Never. I'd be really upset and angry about this and would expect the exH or exW to put a stop to it immediately. I would also advise the child that they should refer to the Step-Parent as "Bob" or "Julie", rather than anything more familial.

Turquoisetamborine Sat 13-Apr-19 18:41:36

My mam left my dad when I was newborn. No abuse or anything but they weren’t suited. I always had weekly contact with him (still do).
There was possibly a cross over with my stepdad coming into my life but I always remember living with him and I’ve never lived with my real dad. When they had my brother when I was four obviously he called him dad so I did too.
He was quite honestly the most amazing man though (still is) and I’m proud to have two dads in my life and I think my real dad should feel glad I have him in my life.
He’s gone above and beyond what you would even expect a real parent to do.
He and my Mam separated when I was 9 but they shared joint custody of both me and my brother (still seeing real dad at weekends). He is still a massive part of my life 30 years on even though he never had any obligation to be. He deserves to be called Dad.

Xyzzzzz Sat 13-Apr-19 18:42:46


ChateauneufDuTwat Sat 13-Apr-19 18:43:19

There are no shared DC between divorced parent and spouse so no confusion over some DC using "Mum/Dad' and others 'Kate/Fred'.

OddBoots Sat 13-Apr-19 18:43:48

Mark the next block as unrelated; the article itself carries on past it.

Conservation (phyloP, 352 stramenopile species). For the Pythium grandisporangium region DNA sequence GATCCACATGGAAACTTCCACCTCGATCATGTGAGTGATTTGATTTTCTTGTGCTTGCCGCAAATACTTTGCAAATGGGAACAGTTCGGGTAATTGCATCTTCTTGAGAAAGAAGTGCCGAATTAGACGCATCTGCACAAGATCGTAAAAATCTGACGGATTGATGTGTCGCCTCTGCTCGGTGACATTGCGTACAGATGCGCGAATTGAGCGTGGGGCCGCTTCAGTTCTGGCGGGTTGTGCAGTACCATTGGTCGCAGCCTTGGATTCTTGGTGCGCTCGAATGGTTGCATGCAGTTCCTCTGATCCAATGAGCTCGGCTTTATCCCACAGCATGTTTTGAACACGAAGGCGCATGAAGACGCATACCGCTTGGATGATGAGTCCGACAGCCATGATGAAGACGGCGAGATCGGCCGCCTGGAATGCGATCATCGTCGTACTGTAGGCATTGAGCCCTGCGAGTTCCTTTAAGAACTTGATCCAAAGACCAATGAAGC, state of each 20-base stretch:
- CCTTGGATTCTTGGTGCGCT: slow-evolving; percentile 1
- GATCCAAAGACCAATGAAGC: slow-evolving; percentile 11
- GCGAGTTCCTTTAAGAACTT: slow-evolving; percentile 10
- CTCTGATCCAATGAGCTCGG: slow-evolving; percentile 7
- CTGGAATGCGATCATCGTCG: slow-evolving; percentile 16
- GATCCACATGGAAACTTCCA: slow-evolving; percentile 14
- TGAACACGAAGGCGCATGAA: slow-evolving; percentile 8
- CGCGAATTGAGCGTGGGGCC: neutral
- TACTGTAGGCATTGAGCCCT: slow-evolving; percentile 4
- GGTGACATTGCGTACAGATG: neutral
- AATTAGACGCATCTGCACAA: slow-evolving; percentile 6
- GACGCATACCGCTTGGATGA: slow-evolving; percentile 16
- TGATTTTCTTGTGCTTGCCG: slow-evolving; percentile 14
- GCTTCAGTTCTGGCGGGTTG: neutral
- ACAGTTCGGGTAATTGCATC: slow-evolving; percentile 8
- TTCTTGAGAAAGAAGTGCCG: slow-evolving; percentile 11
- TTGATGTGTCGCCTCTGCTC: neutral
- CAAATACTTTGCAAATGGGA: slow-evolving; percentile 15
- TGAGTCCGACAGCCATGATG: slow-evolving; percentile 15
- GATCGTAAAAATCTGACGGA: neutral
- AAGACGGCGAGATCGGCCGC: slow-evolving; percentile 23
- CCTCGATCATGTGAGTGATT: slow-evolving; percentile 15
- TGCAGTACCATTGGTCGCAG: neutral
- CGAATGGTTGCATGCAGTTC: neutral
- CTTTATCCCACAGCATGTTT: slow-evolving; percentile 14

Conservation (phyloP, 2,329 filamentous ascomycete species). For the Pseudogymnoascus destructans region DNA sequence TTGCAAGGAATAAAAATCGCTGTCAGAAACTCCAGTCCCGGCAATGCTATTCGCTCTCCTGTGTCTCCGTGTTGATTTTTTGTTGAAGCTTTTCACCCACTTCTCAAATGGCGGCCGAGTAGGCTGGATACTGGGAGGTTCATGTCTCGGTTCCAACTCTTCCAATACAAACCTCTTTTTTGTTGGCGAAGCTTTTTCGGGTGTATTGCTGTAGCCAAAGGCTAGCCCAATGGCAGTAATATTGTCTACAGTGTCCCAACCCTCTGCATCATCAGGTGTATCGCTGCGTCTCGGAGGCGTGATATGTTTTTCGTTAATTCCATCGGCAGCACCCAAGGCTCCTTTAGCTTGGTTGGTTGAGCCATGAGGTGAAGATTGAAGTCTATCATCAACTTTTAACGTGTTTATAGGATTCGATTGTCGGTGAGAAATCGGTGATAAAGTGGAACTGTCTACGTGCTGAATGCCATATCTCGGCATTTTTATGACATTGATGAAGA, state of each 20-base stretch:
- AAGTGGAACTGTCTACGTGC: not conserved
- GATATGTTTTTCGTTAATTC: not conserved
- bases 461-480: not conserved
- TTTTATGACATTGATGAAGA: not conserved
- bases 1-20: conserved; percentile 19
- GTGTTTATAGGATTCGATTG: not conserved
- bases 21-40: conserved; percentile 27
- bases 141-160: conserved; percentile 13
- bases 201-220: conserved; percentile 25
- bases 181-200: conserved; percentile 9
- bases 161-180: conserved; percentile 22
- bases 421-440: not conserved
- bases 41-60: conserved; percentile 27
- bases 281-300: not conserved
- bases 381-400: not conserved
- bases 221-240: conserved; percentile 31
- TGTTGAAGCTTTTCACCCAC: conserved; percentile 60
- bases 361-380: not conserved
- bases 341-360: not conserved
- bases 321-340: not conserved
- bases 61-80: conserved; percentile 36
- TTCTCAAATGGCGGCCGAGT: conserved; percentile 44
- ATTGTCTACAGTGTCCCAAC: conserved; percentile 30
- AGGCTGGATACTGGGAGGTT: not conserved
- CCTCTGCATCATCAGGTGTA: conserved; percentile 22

There is a difference between encouraging and allowing.

ChateauneufDuTwat Sat 13-Apr-19 18:44:17

Turquoise He sounds absolutely wonderful but that it is an entirely different scenario to the one I have described.

JacquesHammer Sat 13-Apr-19 18:44:35

I wouldn’t actively encourage because I feel the children should choose themselves.

I wouldn’t have an issue if DD wanted to call her step-mum “mum”.

hipposarerad Sat 13-Apr-19 18:44:54

This happened to me. I got sat down and my stepdad said "me and your mum thought you might like to call me dad now we're married." My mum didn't say anything, but I'm such a pathetic people pleaser I agreed because I felt I kind of had to.

I felt like such a betrayer to my poor dad. And my stepdad still left my mum years later because she had the audacity to age and put on weight. Oh and she found out he was fucking anything with a pulse.

All in all it wasn't a great experience.

IncrediblySadToo Sat 13-Apr-19 18:45:03


If the child is resident with one parent and there’s a good relationship with the step parent and the child wants to, then, I think it’s up to the child. Especially if there are (step) siblings too.

I think if the other parent IS genuinely very involved the child probably won’t want to call the step parent Mum or Dad, but if they’re fulfilling that role & the child wants to, then...

IF, however, it’s coming from the adults, it’s not acceptable.

JaneEyre07 Sat 13-Apr-19 18:45:40

No. Not remotely OK in my book.

Dontforgetyourbrolly Sat 13-Apr-19 18:47:05

My step son had a speech delay and for awhile Every one got called ' mummy ' - however I would still correct him gently and say oh I'm not mummy I'm Brolly!
I would never encourage that as a step parent, it's not right. ( unless bio parent wasn't in the picture at all )